Any all-Arab action against terrorism, extremism, fanaticism and all forms of fundamentalism that plague the region is welcome, as long as we understand that it is very late and therefore needs to be followed through with more actions and much due diligence as well as long term strategic planning and reforms.
The Houthis are not a new problem for the region nor for Yemen. Their threat dates back to more than a decade but then it was confined to Yemen’s borders for a long time. With time and given all the changes the region has been going through, they grew and festered. For a while they were overshadowed by al Qaeda only to resurface with Iran’s more recent push as a major power thanks in part to its protégé militia and pseudo army Hezbollah as well as the Assad regime.
With the Houthis making major military advancements lately, reaching and controlling the capital Sanaa’ and setting up shop in key government facilities, and with the U.S. pulling out of Yemen, Saudi Arabia has become the largest loser from any more Houthi gains which can only translate into Iranian influence. The shocking element here is that Saudi Arabia has waited for a very long time before moving suddenly, fiercely and unapologetically with the determination to wipe out the rebels and push Iran to a safe distance back.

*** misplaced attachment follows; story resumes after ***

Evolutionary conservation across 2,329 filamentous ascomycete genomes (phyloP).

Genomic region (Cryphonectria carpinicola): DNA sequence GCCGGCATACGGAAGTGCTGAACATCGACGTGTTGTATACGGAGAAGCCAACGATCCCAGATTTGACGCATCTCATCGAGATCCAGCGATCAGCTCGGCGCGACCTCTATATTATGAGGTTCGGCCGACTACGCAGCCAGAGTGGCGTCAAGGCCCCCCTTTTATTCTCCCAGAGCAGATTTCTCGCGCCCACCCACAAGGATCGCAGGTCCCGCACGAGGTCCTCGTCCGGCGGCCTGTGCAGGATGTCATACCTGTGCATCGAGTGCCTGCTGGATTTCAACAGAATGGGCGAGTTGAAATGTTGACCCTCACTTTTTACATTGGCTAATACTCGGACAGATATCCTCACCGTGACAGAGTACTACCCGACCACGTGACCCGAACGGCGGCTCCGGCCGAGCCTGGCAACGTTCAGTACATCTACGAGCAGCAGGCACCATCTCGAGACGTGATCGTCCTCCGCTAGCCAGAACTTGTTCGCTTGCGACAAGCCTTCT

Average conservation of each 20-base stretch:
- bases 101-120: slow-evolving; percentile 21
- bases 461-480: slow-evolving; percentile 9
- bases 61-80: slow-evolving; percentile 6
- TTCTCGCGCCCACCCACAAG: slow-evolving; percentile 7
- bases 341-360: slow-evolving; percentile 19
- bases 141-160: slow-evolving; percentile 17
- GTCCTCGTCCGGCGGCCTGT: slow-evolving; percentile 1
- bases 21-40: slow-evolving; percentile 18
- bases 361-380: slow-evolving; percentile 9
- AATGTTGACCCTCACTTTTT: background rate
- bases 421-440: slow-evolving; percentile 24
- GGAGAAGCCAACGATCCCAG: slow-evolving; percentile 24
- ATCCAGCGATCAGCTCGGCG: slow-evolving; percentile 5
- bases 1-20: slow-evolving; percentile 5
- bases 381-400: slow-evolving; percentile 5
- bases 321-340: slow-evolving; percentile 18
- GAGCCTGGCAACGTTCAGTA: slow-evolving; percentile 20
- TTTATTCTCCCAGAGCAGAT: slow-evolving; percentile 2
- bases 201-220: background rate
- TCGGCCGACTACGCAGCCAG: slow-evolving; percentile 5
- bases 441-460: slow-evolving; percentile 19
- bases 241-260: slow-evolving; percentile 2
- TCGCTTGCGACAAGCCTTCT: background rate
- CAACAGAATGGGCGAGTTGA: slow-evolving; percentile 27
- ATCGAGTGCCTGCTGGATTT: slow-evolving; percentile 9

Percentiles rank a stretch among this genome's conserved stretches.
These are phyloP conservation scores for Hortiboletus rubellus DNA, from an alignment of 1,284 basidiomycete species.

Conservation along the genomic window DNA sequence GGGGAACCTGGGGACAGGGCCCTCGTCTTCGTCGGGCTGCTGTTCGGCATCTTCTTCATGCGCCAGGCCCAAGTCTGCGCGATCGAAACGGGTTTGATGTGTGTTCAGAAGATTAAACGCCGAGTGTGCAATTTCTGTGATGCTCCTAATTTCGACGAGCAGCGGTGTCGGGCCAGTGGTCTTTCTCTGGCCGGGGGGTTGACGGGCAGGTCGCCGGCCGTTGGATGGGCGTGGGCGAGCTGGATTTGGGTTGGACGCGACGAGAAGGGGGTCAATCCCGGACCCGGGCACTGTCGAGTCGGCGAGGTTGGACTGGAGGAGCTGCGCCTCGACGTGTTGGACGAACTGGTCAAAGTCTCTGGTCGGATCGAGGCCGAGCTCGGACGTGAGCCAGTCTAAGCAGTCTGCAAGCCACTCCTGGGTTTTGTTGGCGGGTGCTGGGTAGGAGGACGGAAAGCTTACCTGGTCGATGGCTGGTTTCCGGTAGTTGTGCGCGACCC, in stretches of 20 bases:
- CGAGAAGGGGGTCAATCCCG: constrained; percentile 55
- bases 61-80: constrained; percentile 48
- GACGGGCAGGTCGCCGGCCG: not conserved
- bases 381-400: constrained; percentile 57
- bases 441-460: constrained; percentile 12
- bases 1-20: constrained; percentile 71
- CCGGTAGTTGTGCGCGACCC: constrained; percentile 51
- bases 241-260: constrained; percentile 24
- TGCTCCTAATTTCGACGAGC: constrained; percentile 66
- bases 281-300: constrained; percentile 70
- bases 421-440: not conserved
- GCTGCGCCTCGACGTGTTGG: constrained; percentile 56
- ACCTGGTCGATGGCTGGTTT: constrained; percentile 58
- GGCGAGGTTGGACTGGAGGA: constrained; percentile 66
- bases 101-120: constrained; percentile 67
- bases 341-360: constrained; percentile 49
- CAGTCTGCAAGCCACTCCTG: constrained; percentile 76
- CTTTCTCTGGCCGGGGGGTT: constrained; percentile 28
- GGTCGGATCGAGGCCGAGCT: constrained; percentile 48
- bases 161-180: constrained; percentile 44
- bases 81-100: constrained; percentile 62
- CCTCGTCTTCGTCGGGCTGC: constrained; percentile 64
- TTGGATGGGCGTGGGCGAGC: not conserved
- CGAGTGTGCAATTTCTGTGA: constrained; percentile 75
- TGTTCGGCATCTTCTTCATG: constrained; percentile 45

It would be a mistake to think that a Houthi advance is the only threat lurking in the region today. It is not the oldest or the most lethal threat. Nor is it the most justifiable target for aggression Saudi Arabia and other Gulf nations can come up with.
Arabs bonding together against extremism is a good cause. Arabs fighting terrorism and protecting their citizens and their turf is equally a legitimate cause. However, those same Arabs ignoring the threat of other extremist groups, regimes and militias, and focusing only on Yemen and its Houthi threat would be committing a major oversight. Arabs not stepping in to defend the Syrian population against their tyrant is a crime against humanity. Arabs not looking at the entire region and protecting it from dangers both internal as well as external is only a waste of effort and bad planning. If it shows anything it shows that Arabs are first and foremost short-sighted and not good at strategizing or planning ahead. Therefore not the leaders their world needs and deserves.
Beyond the show of force, the Middle East needs leadership, decisiveness and fairness. The reality on the ground beyond this operation is more important than 'Decisive Storm' itself. We'll meet Arab leaders and whatever is left of the region there!